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06 May

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Social Justice Education Program (SJEP)

SSSNY selects approximately 30 youth for its Social Justice Education Program. An intensive 6-month training program aims to produce intermediate English speaking young advocates who are able to communicate ideas and concepts which promote social justice and change.

Course content, methodology and expectations
The language used for instruction at the school is English. In addition, throughout the year there are outside resource persons, most of whom use English for their presentations, with some translations into Shan and Burmese for some resource persons as deemed necessary. The aims of the program curriculum and methodology are to introduce and raise awareness in the following areas:

1)  Accounting basics
2)  Basic video production
3)  Computer
4)  Community Development and Planning
5)  Conflict, Resistance and Peace Building studies
6)  Debate
7)  Effective study skills
8)  English Grammar (self-directed study)
9)  Environment Studies
10)  History of Burma and Shan State
11)  Human rights and human rights advocacy
12)  International news / global issues
13)  Introduction to Social Studies, including geography and basic economics
14)  Media studies / citizen journalism
15)  Natural Resource Management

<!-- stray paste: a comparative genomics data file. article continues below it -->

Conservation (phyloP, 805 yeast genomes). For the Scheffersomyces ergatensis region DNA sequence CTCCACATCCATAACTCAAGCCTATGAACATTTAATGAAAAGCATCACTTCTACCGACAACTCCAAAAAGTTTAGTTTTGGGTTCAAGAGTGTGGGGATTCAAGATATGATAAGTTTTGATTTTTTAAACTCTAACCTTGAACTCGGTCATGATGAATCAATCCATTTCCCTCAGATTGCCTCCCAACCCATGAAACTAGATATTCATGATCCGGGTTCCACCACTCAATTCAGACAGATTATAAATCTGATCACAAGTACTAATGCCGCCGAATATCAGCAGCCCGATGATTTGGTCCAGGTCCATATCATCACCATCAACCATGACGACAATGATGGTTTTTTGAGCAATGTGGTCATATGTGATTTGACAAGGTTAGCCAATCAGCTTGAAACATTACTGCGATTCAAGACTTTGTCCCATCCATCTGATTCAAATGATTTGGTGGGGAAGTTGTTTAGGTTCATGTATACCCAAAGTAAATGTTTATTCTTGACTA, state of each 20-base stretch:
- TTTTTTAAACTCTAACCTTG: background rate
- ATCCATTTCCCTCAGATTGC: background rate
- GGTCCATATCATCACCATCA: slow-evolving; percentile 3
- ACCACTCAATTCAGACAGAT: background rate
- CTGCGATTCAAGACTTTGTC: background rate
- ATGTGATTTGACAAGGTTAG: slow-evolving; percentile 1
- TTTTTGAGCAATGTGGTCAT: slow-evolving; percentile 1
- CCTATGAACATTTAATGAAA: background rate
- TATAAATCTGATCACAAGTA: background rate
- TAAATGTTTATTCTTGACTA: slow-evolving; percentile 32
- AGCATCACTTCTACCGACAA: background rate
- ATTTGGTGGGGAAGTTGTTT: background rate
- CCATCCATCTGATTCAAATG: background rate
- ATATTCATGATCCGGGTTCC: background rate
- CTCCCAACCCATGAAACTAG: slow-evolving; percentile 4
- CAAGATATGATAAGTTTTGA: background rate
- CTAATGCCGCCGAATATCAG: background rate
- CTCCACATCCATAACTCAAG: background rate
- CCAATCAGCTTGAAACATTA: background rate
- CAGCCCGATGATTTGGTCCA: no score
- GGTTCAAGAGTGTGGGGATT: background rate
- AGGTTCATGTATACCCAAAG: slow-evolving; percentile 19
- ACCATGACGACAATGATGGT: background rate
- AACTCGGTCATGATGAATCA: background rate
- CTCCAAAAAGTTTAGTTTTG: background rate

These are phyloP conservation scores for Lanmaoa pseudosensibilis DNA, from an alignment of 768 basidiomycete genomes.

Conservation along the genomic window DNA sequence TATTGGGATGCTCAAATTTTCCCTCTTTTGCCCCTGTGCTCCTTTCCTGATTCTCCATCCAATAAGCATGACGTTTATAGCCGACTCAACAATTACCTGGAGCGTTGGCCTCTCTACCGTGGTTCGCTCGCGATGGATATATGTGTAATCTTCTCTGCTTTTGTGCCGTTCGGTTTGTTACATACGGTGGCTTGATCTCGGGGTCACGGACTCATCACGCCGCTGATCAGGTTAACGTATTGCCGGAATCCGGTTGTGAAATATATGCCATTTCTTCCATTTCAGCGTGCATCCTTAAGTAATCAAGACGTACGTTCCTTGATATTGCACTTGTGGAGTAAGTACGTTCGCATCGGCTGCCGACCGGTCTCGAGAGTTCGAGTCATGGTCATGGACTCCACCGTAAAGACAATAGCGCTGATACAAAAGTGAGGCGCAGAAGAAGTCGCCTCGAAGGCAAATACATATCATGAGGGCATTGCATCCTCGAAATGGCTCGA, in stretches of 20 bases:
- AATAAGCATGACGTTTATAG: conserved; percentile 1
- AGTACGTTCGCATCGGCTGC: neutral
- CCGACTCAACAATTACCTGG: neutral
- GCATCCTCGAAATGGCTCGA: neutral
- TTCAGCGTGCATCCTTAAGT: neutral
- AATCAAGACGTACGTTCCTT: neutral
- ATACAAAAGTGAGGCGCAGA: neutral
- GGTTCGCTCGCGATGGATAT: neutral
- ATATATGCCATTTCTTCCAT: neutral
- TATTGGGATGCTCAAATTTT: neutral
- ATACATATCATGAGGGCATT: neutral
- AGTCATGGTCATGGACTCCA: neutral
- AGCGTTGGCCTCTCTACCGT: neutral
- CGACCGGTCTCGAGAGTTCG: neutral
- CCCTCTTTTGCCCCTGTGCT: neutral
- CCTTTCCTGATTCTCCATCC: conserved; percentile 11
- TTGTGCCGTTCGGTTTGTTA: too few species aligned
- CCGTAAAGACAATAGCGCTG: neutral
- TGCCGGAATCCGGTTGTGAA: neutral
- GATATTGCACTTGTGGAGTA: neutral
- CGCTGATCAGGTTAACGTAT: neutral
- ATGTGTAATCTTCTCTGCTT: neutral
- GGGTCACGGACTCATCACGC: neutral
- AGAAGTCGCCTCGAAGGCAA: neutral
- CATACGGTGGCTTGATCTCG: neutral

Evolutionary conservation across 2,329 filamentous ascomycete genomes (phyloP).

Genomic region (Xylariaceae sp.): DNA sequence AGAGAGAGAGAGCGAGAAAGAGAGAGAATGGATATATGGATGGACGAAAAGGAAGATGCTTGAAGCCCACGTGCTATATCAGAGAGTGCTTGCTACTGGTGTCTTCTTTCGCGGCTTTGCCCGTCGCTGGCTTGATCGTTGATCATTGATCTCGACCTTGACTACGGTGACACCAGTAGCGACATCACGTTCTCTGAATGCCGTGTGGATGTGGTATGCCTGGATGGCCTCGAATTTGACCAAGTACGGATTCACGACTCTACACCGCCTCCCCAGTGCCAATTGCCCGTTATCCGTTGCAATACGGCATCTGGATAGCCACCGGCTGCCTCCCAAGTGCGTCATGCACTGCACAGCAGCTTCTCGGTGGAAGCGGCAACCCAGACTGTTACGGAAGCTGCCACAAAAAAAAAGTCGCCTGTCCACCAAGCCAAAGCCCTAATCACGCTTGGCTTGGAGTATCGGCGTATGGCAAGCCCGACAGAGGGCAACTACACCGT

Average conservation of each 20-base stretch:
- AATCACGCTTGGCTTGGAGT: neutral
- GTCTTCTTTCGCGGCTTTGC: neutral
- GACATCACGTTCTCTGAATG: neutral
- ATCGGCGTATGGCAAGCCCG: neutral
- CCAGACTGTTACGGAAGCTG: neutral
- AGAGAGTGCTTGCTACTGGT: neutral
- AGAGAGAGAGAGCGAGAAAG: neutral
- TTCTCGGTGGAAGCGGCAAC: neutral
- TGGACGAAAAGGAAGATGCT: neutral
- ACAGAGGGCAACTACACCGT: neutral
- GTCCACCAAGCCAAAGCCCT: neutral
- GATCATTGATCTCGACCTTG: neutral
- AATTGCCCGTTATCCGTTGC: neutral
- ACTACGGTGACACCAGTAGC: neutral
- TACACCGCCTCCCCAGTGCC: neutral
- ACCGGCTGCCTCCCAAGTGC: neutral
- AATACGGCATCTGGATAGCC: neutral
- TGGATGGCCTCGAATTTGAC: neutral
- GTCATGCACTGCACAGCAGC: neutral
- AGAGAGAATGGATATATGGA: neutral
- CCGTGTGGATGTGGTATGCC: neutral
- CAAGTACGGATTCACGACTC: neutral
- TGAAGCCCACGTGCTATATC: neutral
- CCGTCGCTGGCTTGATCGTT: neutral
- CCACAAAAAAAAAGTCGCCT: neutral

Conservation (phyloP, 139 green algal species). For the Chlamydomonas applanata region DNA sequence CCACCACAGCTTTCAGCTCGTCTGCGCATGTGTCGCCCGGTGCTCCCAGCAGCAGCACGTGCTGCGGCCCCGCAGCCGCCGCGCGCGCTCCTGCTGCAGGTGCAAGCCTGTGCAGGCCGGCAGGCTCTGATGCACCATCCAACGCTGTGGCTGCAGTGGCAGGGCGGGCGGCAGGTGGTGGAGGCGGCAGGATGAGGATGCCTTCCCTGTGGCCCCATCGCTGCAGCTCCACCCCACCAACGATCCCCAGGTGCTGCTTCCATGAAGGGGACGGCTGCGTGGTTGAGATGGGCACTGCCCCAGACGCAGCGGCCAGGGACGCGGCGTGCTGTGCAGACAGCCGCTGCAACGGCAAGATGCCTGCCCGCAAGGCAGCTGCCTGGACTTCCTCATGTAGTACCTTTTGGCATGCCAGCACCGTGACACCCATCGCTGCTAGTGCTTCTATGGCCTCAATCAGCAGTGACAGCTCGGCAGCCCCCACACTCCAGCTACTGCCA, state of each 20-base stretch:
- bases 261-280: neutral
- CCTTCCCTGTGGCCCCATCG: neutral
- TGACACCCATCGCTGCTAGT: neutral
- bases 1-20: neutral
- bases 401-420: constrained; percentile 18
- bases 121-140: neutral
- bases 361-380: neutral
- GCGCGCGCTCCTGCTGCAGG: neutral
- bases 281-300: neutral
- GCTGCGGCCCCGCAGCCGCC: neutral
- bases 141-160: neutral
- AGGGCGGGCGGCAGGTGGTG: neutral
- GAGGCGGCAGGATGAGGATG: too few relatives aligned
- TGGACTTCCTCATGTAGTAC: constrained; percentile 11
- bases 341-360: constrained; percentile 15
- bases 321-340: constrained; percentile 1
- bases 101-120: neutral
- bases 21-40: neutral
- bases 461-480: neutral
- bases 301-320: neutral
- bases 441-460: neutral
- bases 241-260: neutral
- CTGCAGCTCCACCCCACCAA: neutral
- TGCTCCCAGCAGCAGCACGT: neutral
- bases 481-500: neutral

16)  Personal and Public Health
17)  Practical mathematics
18)  Pronunciation
19)  Systems of government / democracy studies / active citizenship
20) Teacher Training

Students will graduate with one of four standings: course attendance, course completion, commendable completion, and exemplary completion. These may also be distinguished by outstanding personal development, academic development and/or academic achievement.

Sample daily schedule and term timetable
The SJEP program uses the block schedule (below), similar to a standard high school schedule, with the day divided into five periods of study. Students are usually grouped depending on their ability and previous experience in a subject, such as computer, for example. For some subjects, such as human rights training and workshops, usually all students will be grouped together.

The six-month program is divided into two terms of about twelve weeks each, with mid-term tests as well as end-of-program tests. Test scores and class participation assessment are collated for a mid-program student teacher conference and report card at the end of the program. This report forms the reference for the individual student teacher conferences that complete the program. There are also weekly quizzes, or short tests, in most subjects. There is homework almost every night, including weekends.

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